Stop the Scam on Health Care Consumers and Open Up the Data

Andy OramRemember the health insurance uproar in the 1980s and 1990s? We're about to get it again. Thirty years ago, the public had torches and pitchforks out because insurers were overriding their doctors with decisions made hundreds of miles away by bureaucrats. Currently, the controversy is over high deductibles and low caps on payments. Insurers and employers say the shift of health care payments to the patient will lead to a more discriminating use of the health care system--but patients know a scam when they see one.

Clearly, we have to get health care costs under control. After a few years of cost relief (possibly caused by the recession, although I believe health care reforms helped), costs are spiking again. Consolidation makes things worse, and the promised cost savings of Accountable Care Organizations aren't showing up for most of them yet. So let's look at what consumers can't do, and what institutions need to do to fix our health care system.

Repaving the road to hell

We did not get to managed care hell in the 1980s blindly. The insurers knew damn well what was going on--they knew that providers were overdiagnosing, overprescribing, and overtreating. Providers did this mostly because it was easy to do and they had no internal counterbalances to stop the practices. Patients loved the attention and the illusion of care, and everybody thought more was better. The insurers tried to be smart. They hired their own doctors and read up on the literature. But nobody can know a patient's needs from a thousand miles away, and micromanaging cases didn't work.

So now we believe in patient engagement and all the hot air that comes along with that. It becomes a scam when insurers, providers, employers, and governments glom onto it to address the same old unremitting problem of skyrocketing health care costs, now one-fifth of the US economy. So everyone wants patients to look at prices before they go under the knife. Spot-checking suggests that transparency can lower prices. But wait, we've jumped over some premises on the way to a conclusion. When doctors and insurers are responsible for high prices, why does it become the individual patient's responsibility to lower them?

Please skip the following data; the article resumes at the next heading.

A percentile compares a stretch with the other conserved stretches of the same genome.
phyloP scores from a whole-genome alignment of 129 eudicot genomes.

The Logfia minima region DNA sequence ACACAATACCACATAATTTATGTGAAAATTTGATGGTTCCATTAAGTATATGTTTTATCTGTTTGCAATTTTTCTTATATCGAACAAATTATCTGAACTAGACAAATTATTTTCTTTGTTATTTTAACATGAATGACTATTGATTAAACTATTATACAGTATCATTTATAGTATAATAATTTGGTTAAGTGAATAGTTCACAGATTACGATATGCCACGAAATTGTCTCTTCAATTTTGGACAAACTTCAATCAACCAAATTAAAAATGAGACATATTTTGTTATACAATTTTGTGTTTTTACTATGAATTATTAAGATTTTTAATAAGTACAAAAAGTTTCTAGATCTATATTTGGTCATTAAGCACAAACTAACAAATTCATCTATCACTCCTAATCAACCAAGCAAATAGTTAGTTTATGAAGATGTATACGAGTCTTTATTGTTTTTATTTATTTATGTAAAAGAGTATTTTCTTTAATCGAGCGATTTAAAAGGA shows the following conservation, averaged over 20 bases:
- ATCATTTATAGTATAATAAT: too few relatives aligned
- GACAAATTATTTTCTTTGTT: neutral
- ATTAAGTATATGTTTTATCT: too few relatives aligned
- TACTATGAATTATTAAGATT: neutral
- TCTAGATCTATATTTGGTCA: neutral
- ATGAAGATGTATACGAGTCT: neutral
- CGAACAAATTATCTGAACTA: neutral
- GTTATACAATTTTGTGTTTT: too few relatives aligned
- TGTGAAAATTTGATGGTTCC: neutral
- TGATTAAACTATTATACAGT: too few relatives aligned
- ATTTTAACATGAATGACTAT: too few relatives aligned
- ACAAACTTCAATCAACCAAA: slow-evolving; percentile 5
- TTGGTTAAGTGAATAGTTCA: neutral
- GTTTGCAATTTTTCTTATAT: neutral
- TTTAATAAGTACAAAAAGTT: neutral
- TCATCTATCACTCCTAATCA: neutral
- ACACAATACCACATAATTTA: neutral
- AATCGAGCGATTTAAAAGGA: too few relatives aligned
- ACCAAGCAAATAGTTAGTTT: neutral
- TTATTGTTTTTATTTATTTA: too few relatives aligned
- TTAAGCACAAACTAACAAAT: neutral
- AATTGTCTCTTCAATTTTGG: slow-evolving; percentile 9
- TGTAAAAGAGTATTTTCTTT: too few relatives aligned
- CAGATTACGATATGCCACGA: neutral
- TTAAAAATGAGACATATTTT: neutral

Evading responsibility

Clearly, the reason that the burden of twenty percent of the economy gets thrown on backs of each individual patient is that insurers, providers, employers, and governments won't do what they need to fix the problem.

  • Insurers won't clearly post how much they'll pay. They could also find out who is a competent provider, if they tried, but they won't do that.
  • Providers won't be transparent about costs, especially when it comes to the full costs of end-to-end treatment.
  • Governments won't track quality and force transparency.
  • Employers won't take on these tasks when they're large enough to do so, and won't challenge the other large institutions to do their jobs.

These are big accusations, and I have been collecting news items to back up how broken the system remains:

And I haven't even tried to touch on patient portals, which are a horror story all their own. Whether you look at a review of the literature, a journalistic investigation, or an informed personal report, you see miserable availability and usability.

You might have noticed that, by now, I've stopped using the catchy word "consumers" that all the scammers prefer. We are not consumers, because we can't judge and weigh and choose our health care in any rational manner.

Some more reasons that we as patients can't fix the system include:

  • Official charges are notoriously out of line with what insurers and ultimately consumers pay, as famously documented in Steven Brill's 2013 Time Magazine article.